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The Best Luggage and Gear Haulers For Every Kind of Adventurer

Graphic: Shep McAllister

Is there anything better than hiking, biking, or climbing a mountain? How about hiking, biking, or climbing a mountain in another country or state?

Adventure travel is one of my favorite methods of exploring a new area, but luggage is a critical component. I can’t climb a mountain in New Zealand if I don’t have my gear, but getting everything from here to there takes some effort. That’s why I’ve rounded up five of the most rugged and burly luggage choices that can handle anything from excessive amounts of clothing to skis and bikes. Now, all you have to decide is where you want to go!

OGIO Alpha Convoy 522S Travel Bag 
Graphic: Shep McAllister

Best Carry-On: OGIO Alpha Convoy 522S Travel Bag 

If you’re traveling light and only want to bring a carry-on suitcase, the Alpha Convoy is a great option. Built from CORDURA EcoMade fabric, it’s environmentally friendly (made from recycled plastic) and ultra-durable with a high tear strength so nothing will permeate its shell. And, buyers can choose from a single or divided packing space with two mesh panels. I opted for the latter, and the amount of organization in this thing is unreal—it even has a separate sleeve for your laptop. Four wheels means the Alpha Convoy is easy to navigate in the airport, especially if you’re sprinting to catch the next flight. Downside: it’s pricey for a carry-on suitcase.

Osprey Transporter Wheeled Duffel
Graphic: Shep McAllister

Best for Large Loads: Osprey Transporter Wheeled Duffel

Sometimes, adventure travel is less about the nooks and crannies of gear and more about needing a gigantic bag that you can rely on to hold absolutely every item. If you’re looking for the latter, I highly recommend the 120-liter Transporter (it’s also available in a 90-liter and 40-liter size). Built from an 840-denier, TPU-coated nylon, this thing is burly personified. The water-resistant shell means your gear stays dry should you be lugging it through a misty morning, and the high-clearance design makes off-road wheeling a breeze (because who wants to pack a gigantic wheeled duffel only to carry it down a fire road?) Really, your only challenge will be finding enough gear to actually fill it to capacity.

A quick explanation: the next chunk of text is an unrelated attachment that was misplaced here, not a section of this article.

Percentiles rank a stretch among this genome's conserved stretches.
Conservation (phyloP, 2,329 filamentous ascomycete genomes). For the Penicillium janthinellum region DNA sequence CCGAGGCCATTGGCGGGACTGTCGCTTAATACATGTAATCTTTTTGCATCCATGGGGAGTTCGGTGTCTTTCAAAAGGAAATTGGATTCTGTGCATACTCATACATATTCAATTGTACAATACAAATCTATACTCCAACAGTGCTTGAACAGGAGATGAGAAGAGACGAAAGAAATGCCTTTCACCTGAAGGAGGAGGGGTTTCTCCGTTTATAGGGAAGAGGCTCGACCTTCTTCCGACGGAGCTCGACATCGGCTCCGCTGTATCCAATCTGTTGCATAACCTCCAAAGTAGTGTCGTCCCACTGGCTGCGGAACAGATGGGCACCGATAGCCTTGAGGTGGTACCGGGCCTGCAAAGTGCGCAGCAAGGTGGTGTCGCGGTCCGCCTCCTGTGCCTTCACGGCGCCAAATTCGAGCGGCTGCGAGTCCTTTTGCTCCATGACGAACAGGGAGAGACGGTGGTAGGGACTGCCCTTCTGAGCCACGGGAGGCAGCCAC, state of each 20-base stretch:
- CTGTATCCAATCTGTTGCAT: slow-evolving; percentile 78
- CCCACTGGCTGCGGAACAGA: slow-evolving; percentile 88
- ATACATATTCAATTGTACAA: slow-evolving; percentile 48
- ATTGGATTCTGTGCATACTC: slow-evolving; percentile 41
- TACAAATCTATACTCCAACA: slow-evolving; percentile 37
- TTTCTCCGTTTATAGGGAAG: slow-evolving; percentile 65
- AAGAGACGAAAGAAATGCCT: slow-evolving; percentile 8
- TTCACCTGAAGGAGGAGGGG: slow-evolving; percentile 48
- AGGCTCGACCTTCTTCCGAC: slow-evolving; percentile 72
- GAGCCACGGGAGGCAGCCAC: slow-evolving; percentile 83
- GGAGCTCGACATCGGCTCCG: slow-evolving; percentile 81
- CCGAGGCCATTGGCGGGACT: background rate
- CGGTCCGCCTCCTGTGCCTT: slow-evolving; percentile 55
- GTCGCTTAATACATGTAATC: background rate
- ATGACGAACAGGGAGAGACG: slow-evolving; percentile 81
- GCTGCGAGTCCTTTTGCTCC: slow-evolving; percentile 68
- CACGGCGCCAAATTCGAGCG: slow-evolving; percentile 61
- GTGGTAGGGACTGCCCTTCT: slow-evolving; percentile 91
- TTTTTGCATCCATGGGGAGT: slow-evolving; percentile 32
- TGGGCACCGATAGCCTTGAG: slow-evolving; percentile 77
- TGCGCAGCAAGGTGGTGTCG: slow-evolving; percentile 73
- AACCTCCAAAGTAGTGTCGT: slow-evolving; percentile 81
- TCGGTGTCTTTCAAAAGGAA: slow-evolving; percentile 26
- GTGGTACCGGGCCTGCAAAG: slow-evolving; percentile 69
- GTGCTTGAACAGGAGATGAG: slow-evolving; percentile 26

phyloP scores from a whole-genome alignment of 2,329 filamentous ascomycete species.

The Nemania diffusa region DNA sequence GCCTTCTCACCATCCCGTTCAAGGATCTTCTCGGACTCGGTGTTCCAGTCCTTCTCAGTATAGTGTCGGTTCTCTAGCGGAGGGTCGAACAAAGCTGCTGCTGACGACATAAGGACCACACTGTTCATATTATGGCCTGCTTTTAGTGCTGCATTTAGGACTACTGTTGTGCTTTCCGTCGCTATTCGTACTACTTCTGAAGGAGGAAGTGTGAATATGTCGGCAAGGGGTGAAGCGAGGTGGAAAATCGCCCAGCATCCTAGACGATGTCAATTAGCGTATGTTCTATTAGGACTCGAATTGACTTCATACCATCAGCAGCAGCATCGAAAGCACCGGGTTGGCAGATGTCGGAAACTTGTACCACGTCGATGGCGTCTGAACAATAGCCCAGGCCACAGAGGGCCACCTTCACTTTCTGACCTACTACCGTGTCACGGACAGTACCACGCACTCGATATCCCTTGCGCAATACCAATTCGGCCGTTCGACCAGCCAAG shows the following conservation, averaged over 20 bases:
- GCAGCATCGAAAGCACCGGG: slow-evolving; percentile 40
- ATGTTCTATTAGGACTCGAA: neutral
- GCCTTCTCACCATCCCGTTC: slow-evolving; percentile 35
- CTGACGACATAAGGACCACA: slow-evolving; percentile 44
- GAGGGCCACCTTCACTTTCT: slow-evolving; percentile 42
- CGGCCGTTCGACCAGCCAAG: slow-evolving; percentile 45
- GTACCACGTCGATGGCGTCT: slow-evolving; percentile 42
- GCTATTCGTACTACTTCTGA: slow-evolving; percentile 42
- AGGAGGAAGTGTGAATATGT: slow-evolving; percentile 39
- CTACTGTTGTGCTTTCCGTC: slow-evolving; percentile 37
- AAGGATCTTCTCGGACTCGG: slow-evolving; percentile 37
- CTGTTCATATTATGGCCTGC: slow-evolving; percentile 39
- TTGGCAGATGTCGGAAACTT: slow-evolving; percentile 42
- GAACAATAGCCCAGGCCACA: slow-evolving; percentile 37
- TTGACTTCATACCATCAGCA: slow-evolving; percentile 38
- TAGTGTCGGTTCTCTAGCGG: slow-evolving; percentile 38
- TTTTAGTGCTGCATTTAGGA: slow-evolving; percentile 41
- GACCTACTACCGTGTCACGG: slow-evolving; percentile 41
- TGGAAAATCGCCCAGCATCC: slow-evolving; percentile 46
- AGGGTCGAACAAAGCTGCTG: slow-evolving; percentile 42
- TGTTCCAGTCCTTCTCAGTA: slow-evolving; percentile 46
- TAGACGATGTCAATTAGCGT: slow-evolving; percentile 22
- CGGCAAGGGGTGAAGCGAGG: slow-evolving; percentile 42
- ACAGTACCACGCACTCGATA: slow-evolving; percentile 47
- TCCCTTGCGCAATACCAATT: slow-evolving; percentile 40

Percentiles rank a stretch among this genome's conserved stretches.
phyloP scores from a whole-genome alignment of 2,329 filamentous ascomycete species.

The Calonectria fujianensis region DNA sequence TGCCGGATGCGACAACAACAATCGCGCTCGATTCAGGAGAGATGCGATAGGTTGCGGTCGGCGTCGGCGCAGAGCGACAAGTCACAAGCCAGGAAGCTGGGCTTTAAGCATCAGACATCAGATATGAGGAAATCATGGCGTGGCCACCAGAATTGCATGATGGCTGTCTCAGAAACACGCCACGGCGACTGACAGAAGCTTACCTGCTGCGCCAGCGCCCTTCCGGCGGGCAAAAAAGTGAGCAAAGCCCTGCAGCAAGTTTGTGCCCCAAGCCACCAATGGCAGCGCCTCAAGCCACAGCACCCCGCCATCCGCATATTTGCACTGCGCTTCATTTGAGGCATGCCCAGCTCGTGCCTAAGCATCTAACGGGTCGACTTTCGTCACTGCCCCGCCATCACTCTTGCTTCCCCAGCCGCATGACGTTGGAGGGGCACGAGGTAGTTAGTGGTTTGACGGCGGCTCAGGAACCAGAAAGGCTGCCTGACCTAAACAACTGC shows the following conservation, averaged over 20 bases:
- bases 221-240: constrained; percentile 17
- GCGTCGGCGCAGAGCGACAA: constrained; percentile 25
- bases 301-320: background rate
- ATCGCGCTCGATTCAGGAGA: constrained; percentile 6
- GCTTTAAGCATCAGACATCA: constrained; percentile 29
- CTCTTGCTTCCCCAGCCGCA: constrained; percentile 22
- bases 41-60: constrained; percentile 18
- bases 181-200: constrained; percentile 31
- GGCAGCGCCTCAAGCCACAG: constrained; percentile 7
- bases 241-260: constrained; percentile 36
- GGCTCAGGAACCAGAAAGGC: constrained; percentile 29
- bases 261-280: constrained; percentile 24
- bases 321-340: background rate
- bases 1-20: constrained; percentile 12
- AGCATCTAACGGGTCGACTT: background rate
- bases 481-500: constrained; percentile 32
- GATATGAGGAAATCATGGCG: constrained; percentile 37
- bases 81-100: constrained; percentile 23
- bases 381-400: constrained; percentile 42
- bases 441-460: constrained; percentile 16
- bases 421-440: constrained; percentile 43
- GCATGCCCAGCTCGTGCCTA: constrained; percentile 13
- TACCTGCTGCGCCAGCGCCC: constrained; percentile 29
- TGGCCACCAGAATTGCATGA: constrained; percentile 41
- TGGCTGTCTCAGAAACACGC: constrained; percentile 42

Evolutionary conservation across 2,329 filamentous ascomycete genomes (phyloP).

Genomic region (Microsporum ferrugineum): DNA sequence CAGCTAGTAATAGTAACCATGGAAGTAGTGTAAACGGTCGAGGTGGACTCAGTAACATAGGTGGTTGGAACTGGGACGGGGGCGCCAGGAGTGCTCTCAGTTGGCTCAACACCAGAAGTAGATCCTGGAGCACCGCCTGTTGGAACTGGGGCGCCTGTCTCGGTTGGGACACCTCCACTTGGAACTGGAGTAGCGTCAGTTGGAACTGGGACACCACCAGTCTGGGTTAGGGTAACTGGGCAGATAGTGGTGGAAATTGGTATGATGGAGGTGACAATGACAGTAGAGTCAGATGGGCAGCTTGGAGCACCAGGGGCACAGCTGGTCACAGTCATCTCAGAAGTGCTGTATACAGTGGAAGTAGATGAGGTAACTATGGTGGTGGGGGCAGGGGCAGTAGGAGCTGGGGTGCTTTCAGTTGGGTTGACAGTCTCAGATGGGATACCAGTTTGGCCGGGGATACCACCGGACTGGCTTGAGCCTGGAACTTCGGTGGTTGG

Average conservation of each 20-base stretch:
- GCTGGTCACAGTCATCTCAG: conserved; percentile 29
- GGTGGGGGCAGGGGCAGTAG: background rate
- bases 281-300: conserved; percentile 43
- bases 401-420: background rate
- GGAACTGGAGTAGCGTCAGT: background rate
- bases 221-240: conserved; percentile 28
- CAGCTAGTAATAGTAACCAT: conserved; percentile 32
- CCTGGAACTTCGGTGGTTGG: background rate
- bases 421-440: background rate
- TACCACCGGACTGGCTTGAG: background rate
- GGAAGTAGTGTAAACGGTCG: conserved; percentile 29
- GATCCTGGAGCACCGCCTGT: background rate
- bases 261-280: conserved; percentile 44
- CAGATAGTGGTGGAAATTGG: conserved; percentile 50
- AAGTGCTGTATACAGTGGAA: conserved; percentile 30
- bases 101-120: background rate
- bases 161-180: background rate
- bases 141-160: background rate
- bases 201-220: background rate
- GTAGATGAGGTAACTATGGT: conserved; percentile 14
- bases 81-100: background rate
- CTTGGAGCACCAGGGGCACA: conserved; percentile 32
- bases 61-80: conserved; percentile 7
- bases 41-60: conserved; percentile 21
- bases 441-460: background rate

The North Face Stratoliner
Graphic: Shep McAllister

Best for Organization: The North Face Stratoliner

While this 75-liter rolling suitcase may not be as large as others on this list, it more than makes up for its (relatively) smaller size with a super roomy clamshell design. Gone are the days of rummaging around for a tiny item swallowed in the dark corner of your gear hauler. Instead, unzip this bag boy and evaluate your gear as easily as if you’re looking at an open-faced sandwich. Additionally, the Stratoliner includes one cube for shoes storage, a large external front pocket for dirty-clothes storage, and an easy-to-access pocket for your passport. A rubberized bumper and 900-denier polyester make the Stratoliner a no brainer for rugged adventure.

Best for Bicycles: Thule Roundtrip Transition

Thule Roundtrip Transition Bike Case
Graphic: Shep McAllister

After four knee surgeries between my husband and myself, we’ve set our sights on adventure biking as a means of exploring new locales. But there’s one catch: we need to get our bikes there. I don’t know about you, but my bike is my baby and I want to make sure it arrives scratch-free after a long flight! Enter the Thule Roundtrip Transition, a hard-sided travel case that makes bike transportation a breeze. An integrated stand keeps your bike upright, but also doubles as a bike stand so you can easily tinker with your ride upon arrival. Nylon wheel bags are included to prevent wheels and frame from banging together. Sure, the Roundtrip is pricey, but you’ll never need to buy another bike case again.

High Sierra Deluxe Single Ski Bag
Graphic: Shep McAllister

Best for Single Skis: High Sierra Deluxe Single Ski Bag

Taking your skis on a plane is risky, a lesson I learned all-too-well a few years ago. Upon my arrival in Park City, I learned the baggage handlers had knocked my ski bag off the luggage cart and dragged it a few miles across the tarmac. My skis were shredded, my poles snapped in half, and all of my ski clothes were covered in holes from the high-friction burning through the fabric. It was a mess. Thankfully, I don’t sweat it anymore because the High Sierra ski bag keeps my mind at ease. The 600-denier Duralite nylon fabric is super durable so your gear should be fine, unless an actual airplane runs over the case. Copious padding on the interior protects your bindings, and long-ish straps are big enough to throw the entire thing over your shoulder like a purse. Added bonus: all this protection is actually affordable.

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About the author

Heather Balogh Rochfort

Heather Balogh Rochfort is an outdoor expert and full-time freelance writer and author in the outdoor industry.